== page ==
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New methods for testing phylogenetic niche conservatism with an application to the Squamates of Madagascar

de Almeida Afonso Abranches Nunes, LG; (2017) New methods for testing phylogenetic niche conservatism with an application to the Squamates of Madagascar. Doctoral thesis , UCL (University College London). Green open access

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Abstract

Phylogenetic niche conservatism (PNC), whereby closely-related species share similar ecological preferences, is often assumed to play a role in speciation processes. However, this trend is challenged by cases of phylogenetic niche divergence (PND), whereby closely-related species diverge in their ecological preferences. I examine the incidence of PNC and PND in the endemic scaled reptiles (Order, Squamata) of Madagascar. Firstly, I develop new tools to test for PNC and PND for a pair of species or populations. I introduce a novel measure of niche overlap and a null biogeographic test. I begin by comparing their performance with existing methods and case studies and I find the outputs from this new methodology to be consistent with evolutionary theory. I then conduct an assessment on the sensitivity of these tools to common sources of uncertainty identified in other niche-based methodologies. The methodology shows sensitivity to environmental spatial autocorrelation but not size of background region or sampling bias. I then applied these tools to sister taxa of squamates in Madagascar. I find cases of both PNC and PND and a tendency for niche conservatism in regions of high topographic complexity. In order to have an understanding of factors driving species divergence at a local scale, I also test for character displacement. I find character displacement to also be positively associated with topographic complexity. These findings suggest potential shifts in local scale niche traits and conservatism of broad scale niche traits. Overall in this thesis, I describe novel approaches to the study of PNC and PND. I also propose topographic complexity as an important factor in speciation processes in Madagascar. These findings provide hypotheses on the ecological processes involved in speciation on topographic complex regions while the tools presented in this thesis can be applied to many study systems.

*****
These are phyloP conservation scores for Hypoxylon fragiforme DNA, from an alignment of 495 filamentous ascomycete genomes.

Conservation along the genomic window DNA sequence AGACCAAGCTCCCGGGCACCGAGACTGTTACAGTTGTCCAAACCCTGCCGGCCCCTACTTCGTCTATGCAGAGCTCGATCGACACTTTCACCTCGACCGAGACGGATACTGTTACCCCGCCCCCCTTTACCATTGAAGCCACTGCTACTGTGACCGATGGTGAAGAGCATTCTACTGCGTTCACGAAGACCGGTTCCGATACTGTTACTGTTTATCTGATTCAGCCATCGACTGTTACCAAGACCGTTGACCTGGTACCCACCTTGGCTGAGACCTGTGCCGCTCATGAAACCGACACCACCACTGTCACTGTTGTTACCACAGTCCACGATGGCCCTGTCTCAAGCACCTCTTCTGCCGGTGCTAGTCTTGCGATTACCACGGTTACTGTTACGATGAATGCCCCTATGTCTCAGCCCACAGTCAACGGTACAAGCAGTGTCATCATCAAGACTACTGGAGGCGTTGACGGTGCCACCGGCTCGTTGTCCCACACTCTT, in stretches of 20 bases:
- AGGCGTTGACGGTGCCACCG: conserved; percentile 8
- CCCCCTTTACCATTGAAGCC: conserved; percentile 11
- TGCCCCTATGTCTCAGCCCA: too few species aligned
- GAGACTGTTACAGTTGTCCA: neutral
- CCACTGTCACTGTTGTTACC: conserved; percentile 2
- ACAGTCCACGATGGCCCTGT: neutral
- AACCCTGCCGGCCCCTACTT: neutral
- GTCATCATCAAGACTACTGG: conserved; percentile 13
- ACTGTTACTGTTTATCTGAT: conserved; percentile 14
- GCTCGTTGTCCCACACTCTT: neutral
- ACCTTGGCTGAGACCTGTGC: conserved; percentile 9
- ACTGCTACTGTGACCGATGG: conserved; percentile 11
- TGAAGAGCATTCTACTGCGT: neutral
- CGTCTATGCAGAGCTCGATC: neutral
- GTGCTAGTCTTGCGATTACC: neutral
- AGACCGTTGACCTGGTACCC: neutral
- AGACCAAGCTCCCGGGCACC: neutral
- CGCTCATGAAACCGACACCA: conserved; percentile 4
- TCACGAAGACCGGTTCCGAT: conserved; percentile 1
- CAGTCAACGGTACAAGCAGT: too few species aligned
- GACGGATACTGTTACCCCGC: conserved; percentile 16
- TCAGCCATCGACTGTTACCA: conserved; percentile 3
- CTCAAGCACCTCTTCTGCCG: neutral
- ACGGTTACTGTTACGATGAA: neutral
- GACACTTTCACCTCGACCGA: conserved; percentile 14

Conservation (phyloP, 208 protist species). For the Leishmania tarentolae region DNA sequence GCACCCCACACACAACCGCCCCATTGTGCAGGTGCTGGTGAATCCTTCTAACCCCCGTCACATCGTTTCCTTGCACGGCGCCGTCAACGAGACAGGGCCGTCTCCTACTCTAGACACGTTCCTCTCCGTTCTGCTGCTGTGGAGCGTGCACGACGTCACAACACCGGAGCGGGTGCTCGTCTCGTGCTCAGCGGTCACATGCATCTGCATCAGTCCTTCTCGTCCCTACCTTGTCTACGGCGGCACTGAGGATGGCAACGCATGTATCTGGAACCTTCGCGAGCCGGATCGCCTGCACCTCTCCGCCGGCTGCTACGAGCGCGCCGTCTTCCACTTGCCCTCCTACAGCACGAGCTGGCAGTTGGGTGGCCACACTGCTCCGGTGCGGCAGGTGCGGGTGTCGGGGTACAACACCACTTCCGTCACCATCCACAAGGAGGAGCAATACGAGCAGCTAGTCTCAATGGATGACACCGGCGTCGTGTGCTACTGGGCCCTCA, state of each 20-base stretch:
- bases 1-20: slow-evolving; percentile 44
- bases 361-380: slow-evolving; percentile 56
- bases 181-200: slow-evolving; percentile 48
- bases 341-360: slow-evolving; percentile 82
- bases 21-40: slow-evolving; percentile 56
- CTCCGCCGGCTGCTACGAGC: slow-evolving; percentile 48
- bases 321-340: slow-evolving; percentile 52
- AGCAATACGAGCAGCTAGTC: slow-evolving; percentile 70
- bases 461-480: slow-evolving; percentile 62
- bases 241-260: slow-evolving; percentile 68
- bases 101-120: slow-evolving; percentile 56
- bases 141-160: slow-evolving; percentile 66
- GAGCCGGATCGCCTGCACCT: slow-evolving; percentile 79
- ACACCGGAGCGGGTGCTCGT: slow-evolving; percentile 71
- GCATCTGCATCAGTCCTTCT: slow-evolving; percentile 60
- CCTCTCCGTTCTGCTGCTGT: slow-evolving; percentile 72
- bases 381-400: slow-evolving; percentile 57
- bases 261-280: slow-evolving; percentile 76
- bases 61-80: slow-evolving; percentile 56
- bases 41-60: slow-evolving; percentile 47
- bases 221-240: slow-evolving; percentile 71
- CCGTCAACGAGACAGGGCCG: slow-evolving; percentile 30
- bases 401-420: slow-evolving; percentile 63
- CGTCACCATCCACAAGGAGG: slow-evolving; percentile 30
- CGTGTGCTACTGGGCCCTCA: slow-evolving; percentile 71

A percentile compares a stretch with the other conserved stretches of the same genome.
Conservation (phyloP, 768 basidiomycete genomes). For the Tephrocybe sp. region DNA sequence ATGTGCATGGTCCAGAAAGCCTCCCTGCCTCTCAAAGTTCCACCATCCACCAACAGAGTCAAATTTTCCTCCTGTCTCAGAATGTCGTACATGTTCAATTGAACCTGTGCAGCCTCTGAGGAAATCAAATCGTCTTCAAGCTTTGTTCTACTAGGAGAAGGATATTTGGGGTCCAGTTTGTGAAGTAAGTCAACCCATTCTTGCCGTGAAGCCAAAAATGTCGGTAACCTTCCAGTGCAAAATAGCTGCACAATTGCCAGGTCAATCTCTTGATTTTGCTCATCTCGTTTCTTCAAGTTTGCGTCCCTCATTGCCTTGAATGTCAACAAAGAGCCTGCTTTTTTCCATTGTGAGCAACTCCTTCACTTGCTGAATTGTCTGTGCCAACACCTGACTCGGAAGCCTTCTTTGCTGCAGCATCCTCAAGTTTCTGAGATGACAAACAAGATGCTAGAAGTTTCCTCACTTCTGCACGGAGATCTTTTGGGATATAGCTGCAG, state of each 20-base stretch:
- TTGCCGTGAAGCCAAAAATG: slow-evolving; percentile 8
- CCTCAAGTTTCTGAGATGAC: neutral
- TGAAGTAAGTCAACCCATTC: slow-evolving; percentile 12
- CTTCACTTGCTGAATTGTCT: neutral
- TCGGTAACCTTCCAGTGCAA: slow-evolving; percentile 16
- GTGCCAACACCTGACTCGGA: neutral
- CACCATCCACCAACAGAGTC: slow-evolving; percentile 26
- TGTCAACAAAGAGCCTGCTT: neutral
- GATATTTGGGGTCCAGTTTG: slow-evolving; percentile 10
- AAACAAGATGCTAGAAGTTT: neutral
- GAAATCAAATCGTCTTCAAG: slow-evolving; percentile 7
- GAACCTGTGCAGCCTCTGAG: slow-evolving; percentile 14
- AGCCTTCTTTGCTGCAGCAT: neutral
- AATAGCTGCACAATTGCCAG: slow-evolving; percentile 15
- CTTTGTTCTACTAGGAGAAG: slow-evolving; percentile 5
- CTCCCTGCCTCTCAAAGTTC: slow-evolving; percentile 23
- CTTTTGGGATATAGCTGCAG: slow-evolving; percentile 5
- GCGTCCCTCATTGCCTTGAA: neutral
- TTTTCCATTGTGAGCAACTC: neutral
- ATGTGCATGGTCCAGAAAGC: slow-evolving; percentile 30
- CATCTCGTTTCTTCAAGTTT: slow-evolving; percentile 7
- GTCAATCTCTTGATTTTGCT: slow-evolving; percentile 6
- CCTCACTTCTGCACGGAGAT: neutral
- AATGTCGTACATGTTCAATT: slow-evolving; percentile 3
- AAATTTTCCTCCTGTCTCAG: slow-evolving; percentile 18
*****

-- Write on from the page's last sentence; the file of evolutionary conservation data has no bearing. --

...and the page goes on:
Type: Thesis (Doctoral)
Title: New methods for testing phylogenetic niche conservatism with an application to the Squamates of Madagascar
Event: UCL (University College London
Open access status: An open access version is available from UCL Discovery
Language: English
UCL classification: UCL > Provost and Vice Provost Offices > School of Life and Medical Sciences
UCL > Provost and Vice Provost Offices > School of Life and Medical Sciences > Faculty of Life Sciences
URI: http://discovery.ucl.ac.uk/id/eprint/1541261
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